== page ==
We are very fortunate that our HR team understand the benefit of recruitment and is very progressive in the way they think about attracting candidates often hiring domain specific staff to help them understand and connect to the areas in which they are recruiting. This deeper understanding of “why” people want to come to work somewhere and the personal investment in the candidate is in alignment with our thoughts as well.

Staying connected as often as possible to groups to share the view of your environment and culture helps potential candidates get a better idea of who you are and why they would want to be a part. We are always thinking about this message and how it can help us attract the right people into our culture that can continue to be a value add and help us grow today and shape what we become in the future.

The Follow-up

The public sector, hiring often fails as the transition to potential candidate to “new hire” breaks down in the lull of the process. This is not unlike larger scale private enterprises but what they seem to manage much better than public sector is the process of pre-onboarding engagement.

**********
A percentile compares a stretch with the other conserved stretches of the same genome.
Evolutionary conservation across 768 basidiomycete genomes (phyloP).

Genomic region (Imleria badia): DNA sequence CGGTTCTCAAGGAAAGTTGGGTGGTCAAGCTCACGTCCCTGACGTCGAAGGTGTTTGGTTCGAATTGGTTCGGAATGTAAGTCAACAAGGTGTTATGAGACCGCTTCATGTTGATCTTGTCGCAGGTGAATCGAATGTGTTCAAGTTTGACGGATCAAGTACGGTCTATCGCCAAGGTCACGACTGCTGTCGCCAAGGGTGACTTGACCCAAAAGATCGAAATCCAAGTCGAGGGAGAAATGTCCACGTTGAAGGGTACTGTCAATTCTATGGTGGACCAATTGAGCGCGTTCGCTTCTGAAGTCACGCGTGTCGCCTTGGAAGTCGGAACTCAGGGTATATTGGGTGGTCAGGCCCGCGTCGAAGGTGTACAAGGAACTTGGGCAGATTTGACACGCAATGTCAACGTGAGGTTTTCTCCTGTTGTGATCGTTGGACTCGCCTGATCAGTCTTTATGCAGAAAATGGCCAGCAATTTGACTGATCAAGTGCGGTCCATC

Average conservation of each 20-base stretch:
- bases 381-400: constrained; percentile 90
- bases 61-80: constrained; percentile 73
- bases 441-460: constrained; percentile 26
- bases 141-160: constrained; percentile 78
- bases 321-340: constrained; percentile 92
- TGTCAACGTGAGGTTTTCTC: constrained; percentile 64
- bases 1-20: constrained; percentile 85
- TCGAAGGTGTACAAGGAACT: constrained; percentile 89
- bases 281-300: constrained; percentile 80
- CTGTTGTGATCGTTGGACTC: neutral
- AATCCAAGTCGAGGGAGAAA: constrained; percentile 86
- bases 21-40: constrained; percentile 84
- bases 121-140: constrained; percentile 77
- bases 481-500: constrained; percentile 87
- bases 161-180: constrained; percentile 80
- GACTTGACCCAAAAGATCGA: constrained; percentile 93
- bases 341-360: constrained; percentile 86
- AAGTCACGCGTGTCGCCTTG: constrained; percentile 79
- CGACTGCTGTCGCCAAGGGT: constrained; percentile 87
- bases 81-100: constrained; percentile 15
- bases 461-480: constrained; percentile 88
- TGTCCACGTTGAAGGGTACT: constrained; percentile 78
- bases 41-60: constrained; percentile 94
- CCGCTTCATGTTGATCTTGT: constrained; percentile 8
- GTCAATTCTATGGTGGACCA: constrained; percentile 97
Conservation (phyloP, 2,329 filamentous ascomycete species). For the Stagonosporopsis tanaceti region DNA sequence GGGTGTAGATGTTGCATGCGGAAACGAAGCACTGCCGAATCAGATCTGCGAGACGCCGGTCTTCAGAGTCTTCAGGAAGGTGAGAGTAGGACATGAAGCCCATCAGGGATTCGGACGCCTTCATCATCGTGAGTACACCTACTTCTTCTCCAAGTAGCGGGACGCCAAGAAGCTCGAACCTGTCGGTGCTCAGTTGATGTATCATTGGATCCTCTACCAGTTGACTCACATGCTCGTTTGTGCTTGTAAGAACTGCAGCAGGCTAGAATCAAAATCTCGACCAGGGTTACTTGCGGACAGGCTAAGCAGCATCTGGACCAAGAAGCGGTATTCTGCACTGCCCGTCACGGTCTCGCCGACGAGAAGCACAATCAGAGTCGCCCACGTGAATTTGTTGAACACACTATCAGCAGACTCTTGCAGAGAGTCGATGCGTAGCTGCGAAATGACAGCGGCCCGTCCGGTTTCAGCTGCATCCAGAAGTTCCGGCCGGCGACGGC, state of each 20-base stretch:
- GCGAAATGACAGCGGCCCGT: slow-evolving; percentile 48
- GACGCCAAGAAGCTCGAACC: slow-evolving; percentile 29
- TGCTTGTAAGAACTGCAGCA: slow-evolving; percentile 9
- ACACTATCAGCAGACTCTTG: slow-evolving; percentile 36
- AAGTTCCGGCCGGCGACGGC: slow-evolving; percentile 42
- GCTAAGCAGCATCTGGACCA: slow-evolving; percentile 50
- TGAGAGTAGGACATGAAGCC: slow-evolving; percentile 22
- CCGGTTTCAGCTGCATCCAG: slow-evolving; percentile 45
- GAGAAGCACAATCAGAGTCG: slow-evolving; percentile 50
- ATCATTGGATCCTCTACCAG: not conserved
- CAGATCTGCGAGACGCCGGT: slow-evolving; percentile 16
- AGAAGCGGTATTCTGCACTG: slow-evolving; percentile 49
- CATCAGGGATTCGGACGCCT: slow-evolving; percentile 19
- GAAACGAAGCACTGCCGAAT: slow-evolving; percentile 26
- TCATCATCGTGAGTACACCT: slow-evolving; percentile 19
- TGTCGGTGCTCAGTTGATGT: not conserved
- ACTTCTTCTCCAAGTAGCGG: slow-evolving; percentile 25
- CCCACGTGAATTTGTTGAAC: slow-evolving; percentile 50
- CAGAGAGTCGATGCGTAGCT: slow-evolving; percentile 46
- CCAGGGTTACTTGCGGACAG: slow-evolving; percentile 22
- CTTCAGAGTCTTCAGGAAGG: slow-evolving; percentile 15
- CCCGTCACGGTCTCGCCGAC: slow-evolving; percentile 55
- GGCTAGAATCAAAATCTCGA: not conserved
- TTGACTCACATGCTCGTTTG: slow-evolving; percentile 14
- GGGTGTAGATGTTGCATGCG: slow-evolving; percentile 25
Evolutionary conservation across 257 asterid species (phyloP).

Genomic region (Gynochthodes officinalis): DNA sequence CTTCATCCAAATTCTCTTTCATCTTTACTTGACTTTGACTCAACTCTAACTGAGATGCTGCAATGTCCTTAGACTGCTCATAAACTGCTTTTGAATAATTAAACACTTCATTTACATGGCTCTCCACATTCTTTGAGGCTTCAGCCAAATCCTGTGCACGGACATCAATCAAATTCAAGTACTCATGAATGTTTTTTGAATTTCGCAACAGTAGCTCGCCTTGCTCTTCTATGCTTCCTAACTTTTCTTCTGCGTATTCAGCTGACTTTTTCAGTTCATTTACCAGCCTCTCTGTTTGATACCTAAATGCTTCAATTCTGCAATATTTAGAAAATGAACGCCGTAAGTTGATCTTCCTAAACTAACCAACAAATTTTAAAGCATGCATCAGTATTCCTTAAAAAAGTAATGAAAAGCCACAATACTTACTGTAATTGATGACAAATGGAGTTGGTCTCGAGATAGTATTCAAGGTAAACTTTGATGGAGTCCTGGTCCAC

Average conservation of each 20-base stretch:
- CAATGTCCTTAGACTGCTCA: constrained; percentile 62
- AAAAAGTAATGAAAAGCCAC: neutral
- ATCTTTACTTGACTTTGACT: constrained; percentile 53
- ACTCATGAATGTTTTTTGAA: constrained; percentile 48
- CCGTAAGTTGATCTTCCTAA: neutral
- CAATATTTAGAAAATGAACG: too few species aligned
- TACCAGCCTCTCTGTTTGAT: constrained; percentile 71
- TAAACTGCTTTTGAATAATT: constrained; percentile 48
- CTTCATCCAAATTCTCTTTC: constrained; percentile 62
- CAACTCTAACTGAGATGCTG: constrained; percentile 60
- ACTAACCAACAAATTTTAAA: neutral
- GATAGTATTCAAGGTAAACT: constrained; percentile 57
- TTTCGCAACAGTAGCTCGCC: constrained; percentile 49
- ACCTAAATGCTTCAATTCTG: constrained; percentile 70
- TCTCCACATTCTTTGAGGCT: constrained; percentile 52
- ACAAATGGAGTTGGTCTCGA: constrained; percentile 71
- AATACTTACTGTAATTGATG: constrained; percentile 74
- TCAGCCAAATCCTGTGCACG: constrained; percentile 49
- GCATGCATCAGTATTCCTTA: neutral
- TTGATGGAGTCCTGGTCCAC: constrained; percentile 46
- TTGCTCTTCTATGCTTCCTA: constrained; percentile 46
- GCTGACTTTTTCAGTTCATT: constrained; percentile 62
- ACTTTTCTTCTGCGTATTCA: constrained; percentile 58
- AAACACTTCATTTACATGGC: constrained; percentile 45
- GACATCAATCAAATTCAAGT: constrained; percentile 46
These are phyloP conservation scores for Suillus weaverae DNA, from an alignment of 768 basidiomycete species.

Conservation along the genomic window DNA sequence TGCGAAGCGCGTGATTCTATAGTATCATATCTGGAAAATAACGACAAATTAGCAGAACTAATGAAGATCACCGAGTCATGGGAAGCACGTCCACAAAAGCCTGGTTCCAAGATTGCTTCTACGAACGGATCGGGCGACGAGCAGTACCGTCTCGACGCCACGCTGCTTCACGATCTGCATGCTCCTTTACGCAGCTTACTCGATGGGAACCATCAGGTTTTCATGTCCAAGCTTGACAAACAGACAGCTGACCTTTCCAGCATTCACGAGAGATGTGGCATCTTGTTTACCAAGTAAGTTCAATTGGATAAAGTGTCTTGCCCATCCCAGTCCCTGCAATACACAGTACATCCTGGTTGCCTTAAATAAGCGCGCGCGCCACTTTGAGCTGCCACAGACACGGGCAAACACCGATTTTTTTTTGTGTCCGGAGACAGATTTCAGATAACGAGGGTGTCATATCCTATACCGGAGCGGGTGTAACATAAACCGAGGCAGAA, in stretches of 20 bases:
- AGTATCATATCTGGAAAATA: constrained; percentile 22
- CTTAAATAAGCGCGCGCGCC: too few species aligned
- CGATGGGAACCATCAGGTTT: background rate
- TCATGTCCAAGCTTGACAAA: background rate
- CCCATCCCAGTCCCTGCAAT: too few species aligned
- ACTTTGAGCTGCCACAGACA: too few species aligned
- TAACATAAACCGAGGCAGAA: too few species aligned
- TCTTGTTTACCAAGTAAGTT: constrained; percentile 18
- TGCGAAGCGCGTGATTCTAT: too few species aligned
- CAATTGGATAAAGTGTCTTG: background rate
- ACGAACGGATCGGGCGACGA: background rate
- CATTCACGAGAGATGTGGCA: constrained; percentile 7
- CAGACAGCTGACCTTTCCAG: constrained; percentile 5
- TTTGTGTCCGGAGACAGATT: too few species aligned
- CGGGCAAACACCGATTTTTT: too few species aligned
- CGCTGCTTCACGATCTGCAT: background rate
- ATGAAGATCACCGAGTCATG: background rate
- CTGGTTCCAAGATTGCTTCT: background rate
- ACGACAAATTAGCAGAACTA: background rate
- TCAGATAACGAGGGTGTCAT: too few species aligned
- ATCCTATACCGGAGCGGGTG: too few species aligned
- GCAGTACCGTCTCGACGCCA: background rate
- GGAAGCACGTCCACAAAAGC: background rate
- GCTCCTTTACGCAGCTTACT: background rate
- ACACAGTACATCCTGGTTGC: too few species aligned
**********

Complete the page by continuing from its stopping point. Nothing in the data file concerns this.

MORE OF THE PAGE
We found a lot of our potential hires did not have the understanding of the lumbering beast that can be large enterprise hiring processes. It often involves multiple groups, departments, sign-offs and approvals. In a larger environment, the processes are often streamlined more for oversight than for speed to on-board. So it becomes critical that you become good at retaining that engagement during this process. Most people, even though excited, have some nervousness about starting a new position. I think a great deal of that stems from the unknown of the new job and role as they only get a small glimpse into the organization during the hiring process. We made visits to local bootcamps to educate potential candidates about the difference that applying to a larger scale enterprise company can be in terms of times so they understood this better.

This is a great opportunity for you to use that tie to help them gain a better picture of what their first day, their first week, etc will be like when they join a company. I have seen many companies that are master at this seeding periodic information to a candidate during this process so that they feel a part of something larger. This is something, as a public sector organization, we can become better at and do effectively without a large scale investment. Here are some examples:

  1. When hiring someone in the public sector, know what the average process length might be and set the expectations up front when hiring someone. The worst thing you can do is have a candidate wait in a black hole and wonder if something is wrong. Connect with them regularly to let them know about stages in the process and pass along helpful information to allow them to prepare for their new job.